Large Land Deals Threaten Farmers, World Bank Says
Sept. 8 (Bloomberg) -- Foreign purchases of agricultural land from Mozambique to Cambodia pose “significant risks” to the livelihoods of farmers in countries with “weak land governance,” the World Bank said in a report.
Large-scale purchases raise “a real concern about the ability of local institutions to protect vulnerable groups from losing land on which they have legitimate, if not formally recognized claims,” according to the report by the Bank’s Agriculture and Rural Development department.
“The veil of secrecy that often surrounds these land deals must be lifted so poor people don’t ultimately pay the heavy price of losing their land,” World Bank Managing Director Ngozi Okonjo-Iweala, a former Nigerian finance and foreign minister, said in a statement. The acquisitions “can come at a high cost,” she said.
Rising prices of rice, corn and palm oil in 2008 triggered deadly unrest in some parts of the developing world. The report, Rising Global Interest in Farmland, said that over the next year farmland investment spiraled, with 10 times more property bought in developing countries by nations seeking food security.
Nations dependent on food imports, such as Saudi Arabia and South Korea, stepped up efforts to buy land and lock-in overseas resources to ensure food security, the bank said. Foreign investment in Sudanese agricultural land in 2009 was estimated to increase five-fold by 2014, according to a Sudan Investment Ministry estimate last year.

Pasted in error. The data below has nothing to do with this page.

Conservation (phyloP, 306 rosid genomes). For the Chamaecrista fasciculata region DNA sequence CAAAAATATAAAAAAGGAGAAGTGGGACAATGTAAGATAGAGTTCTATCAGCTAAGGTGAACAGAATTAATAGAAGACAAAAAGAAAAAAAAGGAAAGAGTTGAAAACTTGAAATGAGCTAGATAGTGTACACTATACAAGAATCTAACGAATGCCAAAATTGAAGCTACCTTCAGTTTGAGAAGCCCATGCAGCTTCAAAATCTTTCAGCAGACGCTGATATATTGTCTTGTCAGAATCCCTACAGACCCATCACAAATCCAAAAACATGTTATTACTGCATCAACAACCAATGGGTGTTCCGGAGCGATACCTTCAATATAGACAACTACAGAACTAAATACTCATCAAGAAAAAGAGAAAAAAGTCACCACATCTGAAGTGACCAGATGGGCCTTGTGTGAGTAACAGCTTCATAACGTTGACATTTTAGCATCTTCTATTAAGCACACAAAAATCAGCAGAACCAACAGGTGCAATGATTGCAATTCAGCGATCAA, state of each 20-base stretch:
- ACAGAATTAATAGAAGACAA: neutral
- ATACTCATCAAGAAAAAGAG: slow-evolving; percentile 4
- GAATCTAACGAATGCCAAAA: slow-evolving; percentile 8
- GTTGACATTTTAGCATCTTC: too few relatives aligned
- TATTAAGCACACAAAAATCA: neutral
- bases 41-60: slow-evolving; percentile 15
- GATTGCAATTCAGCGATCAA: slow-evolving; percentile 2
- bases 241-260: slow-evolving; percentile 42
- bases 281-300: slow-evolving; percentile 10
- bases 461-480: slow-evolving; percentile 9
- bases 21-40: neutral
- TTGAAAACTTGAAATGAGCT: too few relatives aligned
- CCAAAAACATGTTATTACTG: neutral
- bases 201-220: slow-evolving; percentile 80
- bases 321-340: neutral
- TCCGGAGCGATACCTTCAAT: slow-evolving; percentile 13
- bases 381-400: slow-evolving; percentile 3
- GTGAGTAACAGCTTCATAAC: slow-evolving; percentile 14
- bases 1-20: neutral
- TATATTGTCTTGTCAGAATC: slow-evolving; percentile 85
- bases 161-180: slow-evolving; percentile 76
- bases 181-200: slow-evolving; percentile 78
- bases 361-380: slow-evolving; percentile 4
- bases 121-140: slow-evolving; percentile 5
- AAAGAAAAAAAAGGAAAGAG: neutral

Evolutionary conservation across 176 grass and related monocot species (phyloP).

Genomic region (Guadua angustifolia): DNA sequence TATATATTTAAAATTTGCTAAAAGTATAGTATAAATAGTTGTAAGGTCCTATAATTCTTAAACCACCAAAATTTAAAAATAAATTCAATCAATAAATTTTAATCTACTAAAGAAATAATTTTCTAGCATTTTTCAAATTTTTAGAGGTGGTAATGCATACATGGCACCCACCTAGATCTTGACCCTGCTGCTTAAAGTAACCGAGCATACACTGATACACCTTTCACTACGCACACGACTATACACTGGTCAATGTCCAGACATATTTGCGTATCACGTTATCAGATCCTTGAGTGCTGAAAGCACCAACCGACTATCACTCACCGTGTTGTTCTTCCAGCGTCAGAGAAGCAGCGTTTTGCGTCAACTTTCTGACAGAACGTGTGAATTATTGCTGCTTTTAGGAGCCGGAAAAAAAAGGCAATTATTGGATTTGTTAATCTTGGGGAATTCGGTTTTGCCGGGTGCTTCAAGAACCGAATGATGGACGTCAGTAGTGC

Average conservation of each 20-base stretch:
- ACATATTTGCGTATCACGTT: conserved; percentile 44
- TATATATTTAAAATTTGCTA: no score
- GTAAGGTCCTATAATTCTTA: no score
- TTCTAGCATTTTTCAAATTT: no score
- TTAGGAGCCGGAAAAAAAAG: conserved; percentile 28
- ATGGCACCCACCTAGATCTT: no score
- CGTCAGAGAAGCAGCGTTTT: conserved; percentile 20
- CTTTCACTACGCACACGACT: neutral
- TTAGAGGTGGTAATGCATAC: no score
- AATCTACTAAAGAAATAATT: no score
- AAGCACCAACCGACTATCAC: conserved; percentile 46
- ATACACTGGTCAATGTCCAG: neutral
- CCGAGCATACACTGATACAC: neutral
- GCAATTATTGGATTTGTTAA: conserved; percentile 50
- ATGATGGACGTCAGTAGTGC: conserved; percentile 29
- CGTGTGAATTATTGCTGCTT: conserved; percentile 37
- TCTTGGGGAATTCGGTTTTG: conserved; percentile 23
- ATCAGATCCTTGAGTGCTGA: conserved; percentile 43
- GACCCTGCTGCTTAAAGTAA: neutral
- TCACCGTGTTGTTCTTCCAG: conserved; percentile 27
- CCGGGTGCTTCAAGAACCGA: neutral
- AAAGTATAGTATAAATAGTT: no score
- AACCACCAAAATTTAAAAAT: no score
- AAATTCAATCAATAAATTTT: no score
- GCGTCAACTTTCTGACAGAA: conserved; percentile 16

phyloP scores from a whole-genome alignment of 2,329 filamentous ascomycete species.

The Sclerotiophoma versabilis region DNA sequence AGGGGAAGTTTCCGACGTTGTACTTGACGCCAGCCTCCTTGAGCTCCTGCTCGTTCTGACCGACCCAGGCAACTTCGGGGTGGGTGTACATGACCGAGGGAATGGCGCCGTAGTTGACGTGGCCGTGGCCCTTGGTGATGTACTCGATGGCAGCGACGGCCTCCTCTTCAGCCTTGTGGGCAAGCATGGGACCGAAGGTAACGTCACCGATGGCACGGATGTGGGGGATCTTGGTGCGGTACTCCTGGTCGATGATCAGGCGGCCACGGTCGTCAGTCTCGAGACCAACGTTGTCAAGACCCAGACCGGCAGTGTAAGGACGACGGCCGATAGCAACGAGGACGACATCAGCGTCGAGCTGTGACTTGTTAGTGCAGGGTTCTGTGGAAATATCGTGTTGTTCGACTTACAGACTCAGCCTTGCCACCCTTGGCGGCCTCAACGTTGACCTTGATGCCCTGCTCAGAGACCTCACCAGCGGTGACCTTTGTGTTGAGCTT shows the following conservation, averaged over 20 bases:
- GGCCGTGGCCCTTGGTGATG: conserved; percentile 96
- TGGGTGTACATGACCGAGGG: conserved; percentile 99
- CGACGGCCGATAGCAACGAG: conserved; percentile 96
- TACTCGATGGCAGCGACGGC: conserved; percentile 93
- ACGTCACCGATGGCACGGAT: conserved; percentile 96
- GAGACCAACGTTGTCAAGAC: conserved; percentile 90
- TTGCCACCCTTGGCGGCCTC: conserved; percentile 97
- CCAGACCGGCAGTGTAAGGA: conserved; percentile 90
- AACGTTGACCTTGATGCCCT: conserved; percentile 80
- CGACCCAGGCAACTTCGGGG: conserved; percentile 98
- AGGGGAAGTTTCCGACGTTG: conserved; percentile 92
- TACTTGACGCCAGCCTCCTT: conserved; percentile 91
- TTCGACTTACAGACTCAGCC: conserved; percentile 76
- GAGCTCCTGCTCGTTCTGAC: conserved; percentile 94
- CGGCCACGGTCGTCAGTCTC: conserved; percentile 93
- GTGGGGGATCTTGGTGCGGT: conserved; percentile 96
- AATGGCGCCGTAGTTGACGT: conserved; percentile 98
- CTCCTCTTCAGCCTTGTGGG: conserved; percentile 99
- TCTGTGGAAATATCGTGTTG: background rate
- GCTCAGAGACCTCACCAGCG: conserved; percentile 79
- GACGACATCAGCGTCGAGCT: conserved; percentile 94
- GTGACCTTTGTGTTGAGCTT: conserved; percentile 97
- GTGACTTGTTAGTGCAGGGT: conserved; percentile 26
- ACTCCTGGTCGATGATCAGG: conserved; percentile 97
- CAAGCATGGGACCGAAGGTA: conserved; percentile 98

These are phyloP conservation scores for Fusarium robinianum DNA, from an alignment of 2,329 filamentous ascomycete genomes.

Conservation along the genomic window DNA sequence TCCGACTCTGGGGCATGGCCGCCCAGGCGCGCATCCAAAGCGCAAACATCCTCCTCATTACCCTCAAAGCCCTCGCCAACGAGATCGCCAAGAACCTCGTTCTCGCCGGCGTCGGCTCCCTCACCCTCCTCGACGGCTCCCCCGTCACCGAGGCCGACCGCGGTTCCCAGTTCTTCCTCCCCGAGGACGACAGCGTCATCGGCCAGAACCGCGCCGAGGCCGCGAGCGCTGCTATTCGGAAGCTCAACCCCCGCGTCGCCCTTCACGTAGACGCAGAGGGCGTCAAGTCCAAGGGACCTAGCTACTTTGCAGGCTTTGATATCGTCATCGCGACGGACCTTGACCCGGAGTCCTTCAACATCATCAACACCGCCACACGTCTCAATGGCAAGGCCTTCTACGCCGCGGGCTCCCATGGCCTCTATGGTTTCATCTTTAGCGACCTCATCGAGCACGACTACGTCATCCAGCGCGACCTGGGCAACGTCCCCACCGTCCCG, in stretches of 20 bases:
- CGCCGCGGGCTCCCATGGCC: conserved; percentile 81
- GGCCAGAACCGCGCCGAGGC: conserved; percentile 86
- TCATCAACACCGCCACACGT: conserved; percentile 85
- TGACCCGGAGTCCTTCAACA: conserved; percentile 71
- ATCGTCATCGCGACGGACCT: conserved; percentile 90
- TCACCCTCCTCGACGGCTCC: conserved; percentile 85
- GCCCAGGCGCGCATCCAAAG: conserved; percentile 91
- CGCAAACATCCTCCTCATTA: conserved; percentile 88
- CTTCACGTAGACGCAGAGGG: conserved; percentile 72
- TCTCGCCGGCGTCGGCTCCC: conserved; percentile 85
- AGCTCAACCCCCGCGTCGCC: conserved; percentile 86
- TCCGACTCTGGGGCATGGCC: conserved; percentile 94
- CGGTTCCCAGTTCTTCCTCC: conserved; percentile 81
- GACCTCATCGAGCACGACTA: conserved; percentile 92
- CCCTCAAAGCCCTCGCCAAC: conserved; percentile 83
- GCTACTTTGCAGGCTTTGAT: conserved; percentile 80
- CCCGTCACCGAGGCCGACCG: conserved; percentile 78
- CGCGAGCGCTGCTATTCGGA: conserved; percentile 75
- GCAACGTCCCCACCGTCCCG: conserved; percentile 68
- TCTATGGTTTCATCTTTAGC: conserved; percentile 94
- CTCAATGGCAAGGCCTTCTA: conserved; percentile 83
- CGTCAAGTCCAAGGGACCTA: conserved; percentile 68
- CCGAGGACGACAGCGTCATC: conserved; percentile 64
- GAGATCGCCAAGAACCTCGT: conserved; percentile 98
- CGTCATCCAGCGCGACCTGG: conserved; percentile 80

Investor deals also have an environmental impact in countries such as Brazil, where deforestation was pursued to enable farmland expansion, the report said. The report reviewed data from 14 countries in Africa, Latin America, Europe and Asia between 2004 and 2009.
“The question will be what will the bank be able to do to change these dynamics,” said Vince McElhinny, who is a project manager for The Bank Information Center, a nonprofit in Washington, D.C. that advocates for transparency and public accountability within the World Bank. “In practice what we’re seeing is a trend that suggests that it will be able to do very little.”
Foreign agricultural investments have sometimes met with resistance. Protests by local communities in Madagascar caused that country to abandon a $6-billion farming agreement last year with Daewoo Logistics Corp.
Governments were “unprepared” for the increase in such land deals after the food and fuel crisis, the report said.
The report noted that private investors had the potential to increase productivity in less-developed countries with technological help. “In many cases, however, the desired benefits were not achieved,” the report said. The World Bank is trying to develop voluntary principles for responsible agricultural investment, it said.
To contact the reporter on this story: Sandrine Rastello in Washington at firstname.lastname@example.org;